City Desk

Our Morning Roundup: How Well Do The Police Respond The Day After A Shooting?

Georgetown Metropolitan reports that JFK's first house in Georgetown is up for sale: "From 1947 to 1949, then Congressmen John Kennedy lived at 1528 31st. St. with his sister Eunice Kennedy. Most recently it has been the home of Republican Whip Roy Blunt. He has announced that he’s running for Senate in Missouri next year, so perhaps this sale is part of that effort. It is listed for $1.595 million by neighbor Nancy Taylor Bubes of Washington Fine Properties."

Ward 3DC takes on the traffic calming debate, speed bumps, etc.: "The issue of traffic calming seems to have reared its head again in the Ward. Earlier this spring, there was consternation when speed humps were installed on Newark Street in Cleveland Park without ANC or community discussion."

Frozen Tropics reports that construction work has begun on a German-themed beer joint on H Street. Is H Street becoming the Epcot of D.C.? The blog writes: "Expect about 12 beers on tap, and a full menu of German staples."

Barry Farm (Remixed) is thinking about the police and a recent shooting. They write:

"This week has been a bit rough for the residents in the Birney Place/Eaton Road corridor and community members may have felt a bit forgotten when it's only after the fact that the lights and the sirens appear. But this post isn't about the crime (which happens no matter where you live), but the response to it. And I have to give credit where credit is due. For one, the police department was very quick to respond to Tuesday night's shooting. I had just hung up the phone with 911 when sirens blared down MLK and appeared at the end of the street. But more importantly, the next day, when I emailed some key players in 7D and requested a better police presence in the late night hours, they listened. Tonight I got home rather late from dinner with friends, and as I drove through the neighborhood, I saw two patrol cars along the strip. I was pleased by 7D's response to my request and really felt that it solidified their commitment to the community and that the police do hear our voices and do take us seriously. We are a vital part of the community, as are they, and it is imperative we work together."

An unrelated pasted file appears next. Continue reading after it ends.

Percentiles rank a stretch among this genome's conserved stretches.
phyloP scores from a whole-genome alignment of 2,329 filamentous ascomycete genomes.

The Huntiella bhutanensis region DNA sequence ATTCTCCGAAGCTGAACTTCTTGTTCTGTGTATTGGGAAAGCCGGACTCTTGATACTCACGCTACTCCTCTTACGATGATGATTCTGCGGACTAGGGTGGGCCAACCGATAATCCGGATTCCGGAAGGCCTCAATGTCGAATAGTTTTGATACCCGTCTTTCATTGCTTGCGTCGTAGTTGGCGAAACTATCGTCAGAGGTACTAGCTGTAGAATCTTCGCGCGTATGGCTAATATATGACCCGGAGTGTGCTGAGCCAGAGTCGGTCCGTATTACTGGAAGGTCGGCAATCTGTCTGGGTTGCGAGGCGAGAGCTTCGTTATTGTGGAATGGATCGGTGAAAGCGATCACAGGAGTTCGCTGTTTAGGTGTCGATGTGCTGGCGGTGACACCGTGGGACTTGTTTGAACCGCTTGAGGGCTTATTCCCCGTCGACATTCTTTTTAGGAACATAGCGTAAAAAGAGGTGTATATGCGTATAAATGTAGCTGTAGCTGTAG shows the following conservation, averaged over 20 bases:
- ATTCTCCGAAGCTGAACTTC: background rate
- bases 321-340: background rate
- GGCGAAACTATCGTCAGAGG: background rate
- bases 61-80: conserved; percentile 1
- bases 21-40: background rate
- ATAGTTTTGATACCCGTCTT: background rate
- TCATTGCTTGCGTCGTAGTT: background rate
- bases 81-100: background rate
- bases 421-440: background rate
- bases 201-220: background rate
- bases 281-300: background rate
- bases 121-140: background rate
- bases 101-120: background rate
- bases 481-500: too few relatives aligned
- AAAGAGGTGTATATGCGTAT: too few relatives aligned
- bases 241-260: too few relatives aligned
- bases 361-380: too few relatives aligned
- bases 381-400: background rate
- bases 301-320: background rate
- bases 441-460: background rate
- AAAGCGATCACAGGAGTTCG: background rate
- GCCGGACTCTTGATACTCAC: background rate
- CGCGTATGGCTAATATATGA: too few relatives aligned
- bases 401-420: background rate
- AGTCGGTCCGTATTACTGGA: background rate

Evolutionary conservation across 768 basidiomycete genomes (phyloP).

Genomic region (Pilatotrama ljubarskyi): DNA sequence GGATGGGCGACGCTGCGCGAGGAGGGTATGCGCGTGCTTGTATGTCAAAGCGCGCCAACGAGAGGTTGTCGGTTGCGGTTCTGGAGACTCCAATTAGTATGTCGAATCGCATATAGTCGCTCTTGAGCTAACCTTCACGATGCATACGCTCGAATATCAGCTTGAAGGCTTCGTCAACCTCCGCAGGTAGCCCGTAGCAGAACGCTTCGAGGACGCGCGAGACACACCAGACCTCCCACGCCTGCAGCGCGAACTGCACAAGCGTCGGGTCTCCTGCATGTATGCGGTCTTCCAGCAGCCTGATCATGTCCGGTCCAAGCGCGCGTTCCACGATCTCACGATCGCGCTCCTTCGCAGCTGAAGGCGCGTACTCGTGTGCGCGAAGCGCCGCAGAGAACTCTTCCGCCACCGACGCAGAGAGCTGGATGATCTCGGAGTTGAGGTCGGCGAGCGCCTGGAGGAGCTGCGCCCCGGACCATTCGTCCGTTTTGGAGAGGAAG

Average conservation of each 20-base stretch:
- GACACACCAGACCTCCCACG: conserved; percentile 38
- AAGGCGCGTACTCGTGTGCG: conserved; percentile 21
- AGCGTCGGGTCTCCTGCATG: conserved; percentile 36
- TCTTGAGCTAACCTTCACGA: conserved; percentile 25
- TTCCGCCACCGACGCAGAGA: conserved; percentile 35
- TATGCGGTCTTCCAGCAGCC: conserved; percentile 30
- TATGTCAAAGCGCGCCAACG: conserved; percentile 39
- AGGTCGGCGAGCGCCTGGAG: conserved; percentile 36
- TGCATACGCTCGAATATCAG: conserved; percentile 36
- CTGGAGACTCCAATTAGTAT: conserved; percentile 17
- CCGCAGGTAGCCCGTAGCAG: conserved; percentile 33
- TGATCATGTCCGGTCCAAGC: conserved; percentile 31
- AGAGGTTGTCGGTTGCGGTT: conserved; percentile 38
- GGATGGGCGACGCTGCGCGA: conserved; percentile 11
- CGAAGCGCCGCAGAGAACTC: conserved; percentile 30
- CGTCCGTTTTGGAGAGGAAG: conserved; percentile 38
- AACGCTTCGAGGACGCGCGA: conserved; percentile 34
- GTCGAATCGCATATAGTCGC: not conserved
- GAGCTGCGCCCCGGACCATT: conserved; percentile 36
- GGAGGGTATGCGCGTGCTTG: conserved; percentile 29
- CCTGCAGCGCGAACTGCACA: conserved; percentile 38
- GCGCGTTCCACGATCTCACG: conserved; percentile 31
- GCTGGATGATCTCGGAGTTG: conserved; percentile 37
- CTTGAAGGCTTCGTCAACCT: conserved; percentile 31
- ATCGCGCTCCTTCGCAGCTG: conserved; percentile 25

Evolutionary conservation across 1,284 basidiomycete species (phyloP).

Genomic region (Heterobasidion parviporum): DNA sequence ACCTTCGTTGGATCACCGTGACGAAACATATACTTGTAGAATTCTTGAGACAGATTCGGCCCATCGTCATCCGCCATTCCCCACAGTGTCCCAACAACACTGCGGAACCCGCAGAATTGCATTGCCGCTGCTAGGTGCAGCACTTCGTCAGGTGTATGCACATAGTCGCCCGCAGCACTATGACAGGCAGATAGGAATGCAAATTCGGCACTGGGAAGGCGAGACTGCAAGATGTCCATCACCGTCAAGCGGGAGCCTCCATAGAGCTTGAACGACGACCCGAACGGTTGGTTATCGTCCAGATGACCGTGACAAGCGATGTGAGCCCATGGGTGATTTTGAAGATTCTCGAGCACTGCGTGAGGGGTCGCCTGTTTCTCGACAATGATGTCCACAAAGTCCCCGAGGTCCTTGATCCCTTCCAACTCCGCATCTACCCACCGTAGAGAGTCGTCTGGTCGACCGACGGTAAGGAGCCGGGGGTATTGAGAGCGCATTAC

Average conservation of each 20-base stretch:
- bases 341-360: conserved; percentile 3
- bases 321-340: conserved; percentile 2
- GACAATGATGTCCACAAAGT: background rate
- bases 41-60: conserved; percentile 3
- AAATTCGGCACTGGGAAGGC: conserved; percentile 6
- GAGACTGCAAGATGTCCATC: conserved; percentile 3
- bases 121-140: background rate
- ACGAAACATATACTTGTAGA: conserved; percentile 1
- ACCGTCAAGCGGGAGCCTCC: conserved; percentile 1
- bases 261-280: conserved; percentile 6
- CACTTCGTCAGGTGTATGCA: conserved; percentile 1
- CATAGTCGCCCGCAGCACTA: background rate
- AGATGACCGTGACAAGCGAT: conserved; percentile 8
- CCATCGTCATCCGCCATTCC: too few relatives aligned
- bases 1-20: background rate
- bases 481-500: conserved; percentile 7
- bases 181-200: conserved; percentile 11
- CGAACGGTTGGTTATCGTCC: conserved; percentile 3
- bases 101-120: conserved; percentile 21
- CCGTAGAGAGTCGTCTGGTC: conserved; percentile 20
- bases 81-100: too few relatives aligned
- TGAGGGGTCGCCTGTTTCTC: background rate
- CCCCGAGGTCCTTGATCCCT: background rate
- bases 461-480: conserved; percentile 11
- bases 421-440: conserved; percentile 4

The New Teacher On The Block wonders why nobody really gives a shit about teachers. It can make teachers feel bad about their job choice:

"I definitely have felt that when I tell people I teach, many of them view the job as not good enough. Many young people in education feel the need to justify their choice by saying "Oh, but I'm a Teaching Fellow" or "Oh, but I'm TFA." I have even caught myself doing this, especially as I come from a family chock full of doctors and lawyers and, upon hearing this, people assume that my parents must be disappointed that I ended up in a job with less social status than theirs (they're not- my parents are awesome and very proud of me). I have heard of people who were demeaned for becoming teachers; my AP Environmental Science teacher in high school was a fresh-faced Duke grad who admitted to us that she had started lying to people at Duke about her chosen job because she had been ridiculed so much for her choice (she never intended to stay in education long-she is now a lawyer. And it was a college prep charter school full of upper-middle class kids, so its not like we were high need)."

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